You Say You Want a Resolution

There’s nothing like a brand-new year to inspire you to hit refresh on your life. But where to begin?

Last year, the data-driven digital marketing company iQuanti listed the most popular 2017 resolutions based on Google searches. The top five? In order: Get healthy; get organized; live life to the fullest; learn new hobbies; and spend less/save more. Sound familiar? To help you start 2018 with a bang, we’ve tackled these goals, rounding up expert advice and great ideas on how to see them through all year long. Ready to resolve to kick things into high gear? Let's go!

Photography by Paul Miller



Reboot with a 7-Day Paleo-Powered Healthy Meal Plan

Too many cookies, cocktails and formal dinners these past few months? Functional nutrition therapist Andrea Laine White, who has a clinical practice in Castle Rock and serves as head nutritionist of Baby Fresh Organics (babyfreshorganics.co), a meal delivery service for kids you can order through SupperBell, designed this plan to jumpstart your energy, ignite weight loss, balance blood sugar and hormones, gently cleanse and detoxify and reset metabolism. All recipes are gluten-free, grain-free, dairy-free, legume-free, soy-free, refined sugar-free and—yes!—delicious. Who’s in?

All recipes courtesy Andrea Laine White; brand names listed are White’s recommendations.


1. Get organized: Planning is key. Stock up on ingredients, prep what you can in advance and make the decision to prioritize your health.

2. Batch cook: Lunch recipes use proteins from dinner the night before, so make enough chicken, salmon, bison and tuna for the remixed lunch recipe the next day. The same can be done for veggies.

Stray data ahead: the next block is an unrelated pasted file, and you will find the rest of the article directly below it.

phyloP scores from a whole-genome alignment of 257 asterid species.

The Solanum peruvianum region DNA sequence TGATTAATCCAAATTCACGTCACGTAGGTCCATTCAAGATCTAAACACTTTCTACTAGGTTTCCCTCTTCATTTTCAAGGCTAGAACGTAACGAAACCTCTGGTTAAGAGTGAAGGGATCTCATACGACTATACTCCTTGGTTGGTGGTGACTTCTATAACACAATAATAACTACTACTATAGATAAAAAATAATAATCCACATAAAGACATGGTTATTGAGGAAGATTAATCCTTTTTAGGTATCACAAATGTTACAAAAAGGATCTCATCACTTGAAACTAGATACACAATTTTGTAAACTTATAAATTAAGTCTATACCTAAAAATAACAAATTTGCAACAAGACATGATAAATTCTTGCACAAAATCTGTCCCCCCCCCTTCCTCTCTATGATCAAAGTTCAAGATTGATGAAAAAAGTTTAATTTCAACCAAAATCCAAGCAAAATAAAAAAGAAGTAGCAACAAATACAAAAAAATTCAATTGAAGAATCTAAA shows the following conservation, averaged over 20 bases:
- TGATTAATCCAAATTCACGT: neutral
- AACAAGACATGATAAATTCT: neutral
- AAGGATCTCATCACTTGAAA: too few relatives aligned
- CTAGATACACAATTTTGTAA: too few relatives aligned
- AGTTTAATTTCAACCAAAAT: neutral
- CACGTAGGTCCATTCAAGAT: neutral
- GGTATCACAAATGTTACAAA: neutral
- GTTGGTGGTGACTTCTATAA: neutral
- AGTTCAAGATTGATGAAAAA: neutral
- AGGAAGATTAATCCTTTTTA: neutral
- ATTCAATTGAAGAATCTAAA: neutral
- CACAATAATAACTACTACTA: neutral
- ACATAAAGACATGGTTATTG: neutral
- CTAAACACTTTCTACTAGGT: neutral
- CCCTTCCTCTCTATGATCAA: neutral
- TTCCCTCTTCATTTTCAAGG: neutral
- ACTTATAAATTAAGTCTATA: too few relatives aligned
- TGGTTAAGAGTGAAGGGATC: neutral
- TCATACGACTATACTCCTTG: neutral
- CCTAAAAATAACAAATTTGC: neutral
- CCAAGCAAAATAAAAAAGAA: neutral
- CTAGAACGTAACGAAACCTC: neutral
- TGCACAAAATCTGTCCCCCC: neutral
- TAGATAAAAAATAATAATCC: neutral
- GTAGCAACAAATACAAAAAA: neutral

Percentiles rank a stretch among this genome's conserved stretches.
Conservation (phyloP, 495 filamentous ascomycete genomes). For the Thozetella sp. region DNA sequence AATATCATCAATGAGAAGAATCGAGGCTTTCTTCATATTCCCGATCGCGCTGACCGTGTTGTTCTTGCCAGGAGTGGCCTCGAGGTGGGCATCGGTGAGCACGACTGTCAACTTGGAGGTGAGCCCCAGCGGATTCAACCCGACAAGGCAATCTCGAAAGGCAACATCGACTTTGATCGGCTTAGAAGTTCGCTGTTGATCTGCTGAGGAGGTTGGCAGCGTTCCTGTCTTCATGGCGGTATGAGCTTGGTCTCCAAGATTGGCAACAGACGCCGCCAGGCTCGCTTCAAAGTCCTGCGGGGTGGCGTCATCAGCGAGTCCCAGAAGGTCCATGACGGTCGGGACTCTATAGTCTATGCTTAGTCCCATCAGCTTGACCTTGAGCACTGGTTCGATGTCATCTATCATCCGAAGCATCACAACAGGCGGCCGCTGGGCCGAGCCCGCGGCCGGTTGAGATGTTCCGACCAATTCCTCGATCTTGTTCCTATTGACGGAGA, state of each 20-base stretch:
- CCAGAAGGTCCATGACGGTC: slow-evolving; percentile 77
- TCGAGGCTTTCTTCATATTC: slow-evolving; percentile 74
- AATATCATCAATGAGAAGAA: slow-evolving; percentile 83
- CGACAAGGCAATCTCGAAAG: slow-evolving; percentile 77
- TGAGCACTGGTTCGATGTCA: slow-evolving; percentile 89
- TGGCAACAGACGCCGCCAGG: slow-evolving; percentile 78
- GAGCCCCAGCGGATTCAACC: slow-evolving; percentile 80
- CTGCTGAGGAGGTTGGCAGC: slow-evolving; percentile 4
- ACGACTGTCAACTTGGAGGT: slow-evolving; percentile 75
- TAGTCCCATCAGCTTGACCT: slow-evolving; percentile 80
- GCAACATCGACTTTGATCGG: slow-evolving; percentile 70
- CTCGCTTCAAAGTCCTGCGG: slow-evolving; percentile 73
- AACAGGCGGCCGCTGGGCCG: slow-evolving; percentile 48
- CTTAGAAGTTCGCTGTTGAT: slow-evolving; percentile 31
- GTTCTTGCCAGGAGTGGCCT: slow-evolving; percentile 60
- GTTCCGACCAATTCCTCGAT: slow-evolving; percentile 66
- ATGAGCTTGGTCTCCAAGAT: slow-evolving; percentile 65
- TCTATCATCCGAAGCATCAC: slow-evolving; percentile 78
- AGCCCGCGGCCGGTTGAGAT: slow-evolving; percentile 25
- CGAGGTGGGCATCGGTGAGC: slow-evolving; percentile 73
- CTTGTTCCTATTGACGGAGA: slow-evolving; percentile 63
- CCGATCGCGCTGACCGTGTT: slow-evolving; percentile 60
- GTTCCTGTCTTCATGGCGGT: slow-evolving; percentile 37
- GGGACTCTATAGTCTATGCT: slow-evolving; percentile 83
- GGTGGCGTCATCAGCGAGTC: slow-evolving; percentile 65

3. Save money: Many of the pantry staples can be purchased through discount health food online retailer thrivemarket.com.

My Story

From carnivore to vegan: here’s what happened when I quit eating animal products

By Elaine Goodman

Last July, after watching the Netflix documentary “What the Health,” I knew I could no longer keep my head in the sand regarding how harmful the manufacturing and consumption of animal products was for my health, for animals and for the planet. The message was so powerful to me that I decided that the very next day, my birthday, I’d start eating a plant-based vegan diet. This meant giving up meat, eggs and dairy products—the very foods I was raised on.

Initially, I challenged myself to 100 days and my husband decided to join me in this endeavor. To my surprise, the 100 days came and went and not only had I not eaten any animal products since the day I started, I had no desire to go back to my old way of eating.